From the moment France said it was sending the AMX-10rc to Ukraine, there have been questions about what role it could perform. The wheeled vehicle looks like a light tank from the waist up, and France has often used it very much like a tank when taking on lightly armed forces in Africa. But everything from how the AMX’s wheels would perform in Ukrainian mud to how well its armor would fare against Soviet-era tanks has made us question the wheeled vehicle’s job again, and again, and again.

    Now it seems that some of the answers are in, producing what may seem to be an obvious result: The AMX-10rc is not a tank. At least, not a tank that can perform the role of a main battle tank in pushing through a heavily mined and defended front line.

    As France 24 reports, a Ukrainian commander called the use of the AMX-10rc for a front-line tank “impractical.” In particular, that commander recounted a grim incident in which an artillery shell landed near the French vehicle and, despite not making a direct hit, the shrapnel from that shell still penetrated the thin armor of the AMX-10’s upper hull to kill all the crew members.

    Considering that Ukrainian crews have walked away from both Leopard tanks and Bradley fighting vehicles that have taken a hit from artillery, anti-tank weapons, or mines, that’s a very notable, and costly, difference.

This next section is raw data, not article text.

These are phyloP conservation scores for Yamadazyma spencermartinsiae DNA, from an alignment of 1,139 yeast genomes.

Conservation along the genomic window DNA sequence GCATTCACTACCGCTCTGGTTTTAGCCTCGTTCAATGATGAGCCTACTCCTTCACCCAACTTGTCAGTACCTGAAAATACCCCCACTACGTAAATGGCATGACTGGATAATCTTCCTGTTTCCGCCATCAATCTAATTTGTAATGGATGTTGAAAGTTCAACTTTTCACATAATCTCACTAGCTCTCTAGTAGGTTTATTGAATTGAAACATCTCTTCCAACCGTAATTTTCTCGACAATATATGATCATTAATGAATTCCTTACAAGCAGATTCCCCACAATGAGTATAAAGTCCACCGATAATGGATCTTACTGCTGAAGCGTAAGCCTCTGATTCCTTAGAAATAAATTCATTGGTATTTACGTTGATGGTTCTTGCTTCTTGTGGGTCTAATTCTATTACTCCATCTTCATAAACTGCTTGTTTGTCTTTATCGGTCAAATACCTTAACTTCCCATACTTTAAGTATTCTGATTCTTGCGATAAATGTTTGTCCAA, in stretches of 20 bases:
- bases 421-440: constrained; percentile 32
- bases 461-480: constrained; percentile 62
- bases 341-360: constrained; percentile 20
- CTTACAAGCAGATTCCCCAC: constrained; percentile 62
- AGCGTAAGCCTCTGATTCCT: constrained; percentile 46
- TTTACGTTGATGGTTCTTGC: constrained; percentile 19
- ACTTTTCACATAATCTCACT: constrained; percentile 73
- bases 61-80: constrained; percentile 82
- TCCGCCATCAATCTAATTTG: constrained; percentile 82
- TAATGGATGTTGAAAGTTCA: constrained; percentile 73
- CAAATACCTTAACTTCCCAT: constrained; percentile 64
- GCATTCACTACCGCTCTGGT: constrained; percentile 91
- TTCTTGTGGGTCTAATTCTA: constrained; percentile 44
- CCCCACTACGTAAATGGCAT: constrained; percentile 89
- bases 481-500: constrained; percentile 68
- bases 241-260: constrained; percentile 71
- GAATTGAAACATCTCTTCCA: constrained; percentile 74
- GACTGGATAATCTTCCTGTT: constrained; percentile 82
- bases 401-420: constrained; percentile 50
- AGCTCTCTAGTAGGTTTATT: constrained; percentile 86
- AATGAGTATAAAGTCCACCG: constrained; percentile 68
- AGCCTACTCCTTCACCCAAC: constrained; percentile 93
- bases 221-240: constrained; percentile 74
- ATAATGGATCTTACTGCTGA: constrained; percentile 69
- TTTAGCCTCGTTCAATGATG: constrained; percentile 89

But it shouldn’t be surprising to anyone. The AMX-10rc is the result of tradeoffs. It drops the heavy armor and all-terrain capabilities of a full-bore tank for speed and maneuverability. On an open battlefield where it can move quickly, the thing can be a terror, getting into positions that allow it to use its very punchy main gun to take out infantry transports and artillery. In such a battle it would likely acquit itself well enough against Soviet-era tanks.

    Only what Ukraine is facing now is not that kind of battle. It’s a hard slog through minefields toward heavy defensive positions, under constant artillery fire, with Russian armor and infantry coming forward to challenge vehicles that are, by the requirements of the battlefield, moving slowly.

    When a breakthrough comes, it’s easy to see the AMX-10rc moving in among waves of infantry transports, clearing out remaining Russian forces or the vehicles that managed to escape notice by the advancing front line. It’s even possible that Ukraine could again experience something like the counteroffensive in Kherson, where the AMX-10rc would have been very handy in those rapid advances up the highway toward Russian backline positions that lacked the fortifications or firepower to slow the Ukrainian advance.

    But for now, the AMX-10rc has to take a back seat, because the one thing far more valuable in Ukraine right now than a tank is a tank crew.